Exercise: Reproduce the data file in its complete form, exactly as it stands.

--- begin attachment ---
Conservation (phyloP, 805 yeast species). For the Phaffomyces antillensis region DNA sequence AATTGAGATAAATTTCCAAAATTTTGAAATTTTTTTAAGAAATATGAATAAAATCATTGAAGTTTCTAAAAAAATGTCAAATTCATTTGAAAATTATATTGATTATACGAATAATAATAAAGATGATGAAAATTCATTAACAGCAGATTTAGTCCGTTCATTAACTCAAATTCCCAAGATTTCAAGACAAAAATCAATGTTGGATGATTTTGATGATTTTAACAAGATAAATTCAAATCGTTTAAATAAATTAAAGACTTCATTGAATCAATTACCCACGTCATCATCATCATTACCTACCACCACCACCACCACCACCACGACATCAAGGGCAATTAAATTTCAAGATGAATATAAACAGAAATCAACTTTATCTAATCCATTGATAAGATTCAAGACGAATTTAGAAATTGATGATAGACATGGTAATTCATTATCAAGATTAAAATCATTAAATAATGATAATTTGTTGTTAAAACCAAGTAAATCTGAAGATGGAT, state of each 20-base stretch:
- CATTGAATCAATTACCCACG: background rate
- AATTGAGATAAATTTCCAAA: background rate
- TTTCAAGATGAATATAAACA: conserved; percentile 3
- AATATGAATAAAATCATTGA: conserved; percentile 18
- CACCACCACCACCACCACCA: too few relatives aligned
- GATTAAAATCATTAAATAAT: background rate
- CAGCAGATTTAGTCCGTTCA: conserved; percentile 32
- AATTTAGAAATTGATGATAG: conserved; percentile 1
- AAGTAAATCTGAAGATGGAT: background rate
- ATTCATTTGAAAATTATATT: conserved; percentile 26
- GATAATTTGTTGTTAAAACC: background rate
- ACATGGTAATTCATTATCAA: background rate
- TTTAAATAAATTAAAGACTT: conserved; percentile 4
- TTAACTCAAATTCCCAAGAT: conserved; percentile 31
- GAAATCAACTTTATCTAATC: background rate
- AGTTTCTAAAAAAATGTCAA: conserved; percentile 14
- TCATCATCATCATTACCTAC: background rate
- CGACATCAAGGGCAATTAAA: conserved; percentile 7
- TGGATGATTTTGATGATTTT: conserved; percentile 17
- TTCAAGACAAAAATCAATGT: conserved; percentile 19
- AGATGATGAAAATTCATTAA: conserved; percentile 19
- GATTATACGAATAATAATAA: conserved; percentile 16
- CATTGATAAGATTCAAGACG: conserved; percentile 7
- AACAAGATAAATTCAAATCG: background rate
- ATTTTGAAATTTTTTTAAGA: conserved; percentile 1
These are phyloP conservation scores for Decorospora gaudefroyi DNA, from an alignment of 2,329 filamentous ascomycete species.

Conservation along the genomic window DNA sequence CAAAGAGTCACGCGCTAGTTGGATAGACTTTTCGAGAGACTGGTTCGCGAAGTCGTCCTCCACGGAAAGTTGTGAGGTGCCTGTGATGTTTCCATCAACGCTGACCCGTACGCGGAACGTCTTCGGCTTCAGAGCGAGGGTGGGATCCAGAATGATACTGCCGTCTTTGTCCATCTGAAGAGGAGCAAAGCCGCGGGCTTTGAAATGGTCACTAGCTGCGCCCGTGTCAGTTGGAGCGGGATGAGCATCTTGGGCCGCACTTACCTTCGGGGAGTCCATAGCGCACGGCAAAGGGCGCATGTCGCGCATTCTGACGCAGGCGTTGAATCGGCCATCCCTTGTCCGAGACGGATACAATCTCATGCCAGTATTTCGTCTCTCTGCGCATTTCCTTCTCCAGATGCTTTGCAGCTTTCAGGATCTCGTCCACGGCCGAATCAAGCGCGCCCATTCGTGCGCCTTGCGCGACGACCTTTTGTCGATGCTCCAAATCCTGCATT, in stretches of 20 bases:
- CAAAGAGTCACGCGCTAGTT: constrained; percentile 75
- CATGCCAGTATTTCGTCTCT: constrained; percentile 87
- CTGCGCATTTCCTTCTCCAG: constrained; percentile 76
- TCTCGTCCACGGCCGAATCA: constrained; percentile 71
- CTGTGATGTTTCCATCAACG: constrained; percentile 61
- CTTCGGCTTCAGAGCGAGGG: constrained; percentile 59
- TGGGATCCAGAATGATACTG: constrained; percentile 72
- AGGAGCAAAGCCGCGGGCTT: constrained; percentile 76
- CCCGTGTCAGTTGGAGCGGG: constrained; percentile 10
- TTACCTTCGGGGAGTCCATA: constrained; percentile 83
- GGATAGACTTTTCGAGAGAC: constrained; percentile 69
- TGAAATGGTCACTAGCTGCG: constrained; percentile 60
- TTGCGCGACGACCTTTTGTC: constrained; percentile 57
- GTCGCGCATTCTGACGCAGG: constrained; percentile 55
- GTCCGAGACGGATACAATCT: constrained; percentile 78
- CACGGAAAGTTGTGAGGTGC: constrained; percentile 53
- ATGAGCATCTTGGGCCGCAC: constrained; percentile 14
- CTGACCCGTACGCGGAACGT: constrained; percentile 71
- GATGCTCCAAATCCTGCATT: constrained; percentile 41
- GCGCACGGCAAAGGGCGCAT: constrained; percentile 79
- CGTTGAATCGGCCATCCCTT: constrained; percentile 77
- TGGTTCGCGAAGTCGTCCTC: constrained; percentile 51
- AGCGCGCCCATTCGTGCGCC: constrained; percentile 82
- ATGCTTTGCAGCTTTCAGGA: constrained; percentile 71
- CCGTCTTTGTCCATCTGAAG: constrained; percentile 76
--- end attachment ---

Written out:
Conservation (phyloP, 805 yeast species). For the Phaffomyces antillensis region DNA sequence AATTGAGATAAATTTCCAAAATTTTGAAATTTTTTTAAGAAATATGAATAAAATCATTGAAGTTTCTAAAAAAATGTCAAATTCATTTGAAAATTATATTGATTATACGAATAATAATAAAGATGATGAAAATTCATTAACAGCAGATTTAGTCCGTTCATTAACTCAAATTCCCAAGATTTCAAGACAAAAATCAATGTTGGATGATTTTGATGATTTTAACAAGATAAATTCAAATCGTTTAAATAAATTAAAGACTTCATTGAATCAATTACCCACGTCATCATCATCATTACCTACCACCACCACCACCACCACCACGACATCAAGGGCAATTAAATTTCAAGATGAATATAAACAGAAATCAACTTTATCTAATCCATTGATAAGATTCAAGACGAATTTAGAAATTGATGATAGACATGGTAATTCATTATCAAGATTAAAATCATTAAATAATGATAATTTGTTGTTAAAACCAAGTAAATCTGAAGATGGAT, state of each 20-base stretch:
- CATTGAATCAATTACCCACG: background rate
- AATTGAGATAAATTTCCAAA: background rate
- TTTCAAGATGAATATAAACA: conserved; percentile 3
- AATATGAATAAAATCATTGA: conserved; percentile 18
- CACCACCACCACCACCACCA: too few relatives aligned
- GATTAAAATCATTAAATAAT: background rate
- CAGCAGATTTAGTCCGTTCA: conserved; percentile 32
- AATTTAGAAATTGATGATAG: conserved; percentile 1
- AAGTAAATCTGAAGATGGAT: background rate
- ATTCATTTGAAAATTATATT: conserved; percentile 26
- GATAATTTGTTGTTAAAACC: background rate
- ACATGGTAATTCATTATCAA: background rate
- TTTAAATAAATTAAAGACTT: conserved; percentile 4
- TTAACTCAAATTCCCAAGAT: conserved; percentile 31
- GAAATCAACTTTATCTAATC: background rate
- AGTTTCTAAAAAAATGTCAA: conserved; percentile 14
- TCATCATCATCATTACCTAC: background rate
- CGACATCAAGGGCAATTAAA: conserved; percentile 7
- TGGATGATTTTGATGATTTT: conserved; percentile 17
- TTCAAGACAAAAATCAATGT: conserved; percentile 19
- AGATGATGAAAATTCATTAA: conserved; percentile 19
- GATTATACGAATAATAATAA: conserved; percentile 16
- CATTGATAAGATTCAAGACG: conserved; percentile 7
- AACAAGATAAATTCAAATCG: background rate
- ATTTTGAAATTTTTTTAAGA: conserved; percentile 1
These are phyloP conservation scores for Decorospora gaudefroyi DNA, from an alignment of 2,329 filamentous ascomycete species.

Conservation along the genomic window DNA sequence CAAAGAGTCACGCGCTAGTTGGATAGACTTTTCGAGAGACTGGTTCGCGAAGTCGTCCTCCACGGAAAGTTGTGAGGTGCCTGTGATGTTTCCATCAACGCTGACCCGTACGCGGAACGTCTTCGGCTTCAGAGCGAGGGTGGGATCCAGAATGATACTGCCGTCTTTGTCCATCTGAAGAGGAGCAAAGCCGCGGGCTTTGAAATGGTCACTAGCTGCGCCCGTGTCAGTTGGAGCGGGATGAGCATCTTGGGCCGCACTTACCTTCGGGGAGTCCATAGCGCACGGCAAAGGGCGCATGTCGCGCATTCTGACGCAGGCGTTGAATCGGCCATCCCTTGTCCGAGACGGATACAATCTCATGCCAGTATTTCGTCTCTCTGCGCATTTCCTTCTCCAGATGCTTTGCAGCTTTCAGGATCTCGTCCACGGCCGAATCAAGCGCGCCCATTCGTGCGCCTTGCGCGACGACCTTTTGTCGATGCTCCAAATCCTGCATT, in stretches of 20 bases:
- CAAAGAGTCACGCGCTAGTT: constrained; percentile 75
- CATGCCAGTATTTCGTCTCT: constrained; percentile 87
- CTGCGCATTTCCTTCTCCAG: constrained; percentile 76
- TCTCGTCCACGGCCGAATCA: constrained; percentile 71
- CTGTGATGTTTCCATCAACG: constrained; percentile 61
- CTTCGGCTTCAGAGCGAGGG: constrained; percentile 59
- TGGGATCCAGAATGATACTG: constrained; percentile 72
- AGGAGCAAAGCCGCGGGCTT: constrained; percentile 76
- CCCGTGTCAGTTGGAGCGGG: constrained; percentile 10
- TTACCTTCGGGGAGTCCATA: constrained; percentile 83
- GGATAGACTTTTCGAGAGAC: constrained; percentile 69
- TGAAATGGTCACTAGCTGCG: constrained; percentile 60
- TTGCGCGACGACCTTTTGTC: constrained; percentile 57
- GTCGCGCATTCTGACGCAGG: constrained; percentile 55
- GTCCGAGACGGATACAATCT: constrained; percentile 78
- CACGGAAAGTTGTGAGGTGC: constrained; percentile 53
- ATGAGCATCTTGGGCCGCAC: constrained; percentile 14
- CTGACCCGTACGCGGAACGT: constrained; percentile 71
- GATGCTCCAAATCCTGCATT: constrained; percentile 41
- GCGCACGGCAAAGGGCGCAT: constrained; percentile 79
- CGTTGAATCGGCCATCCCTT: constrained; percentile 77
- TGGTTCGCGAAGTCGTCCTC: constrained; percentile 51
- AGCGCGCCCATTCGTGCGCC: constrained; percentile 82
- ATGCTTTGCAGCTTTCAGGA: constrained; percentile 71
- CCGTCTTTGTCCATCTGAAG: constrained; percentile 76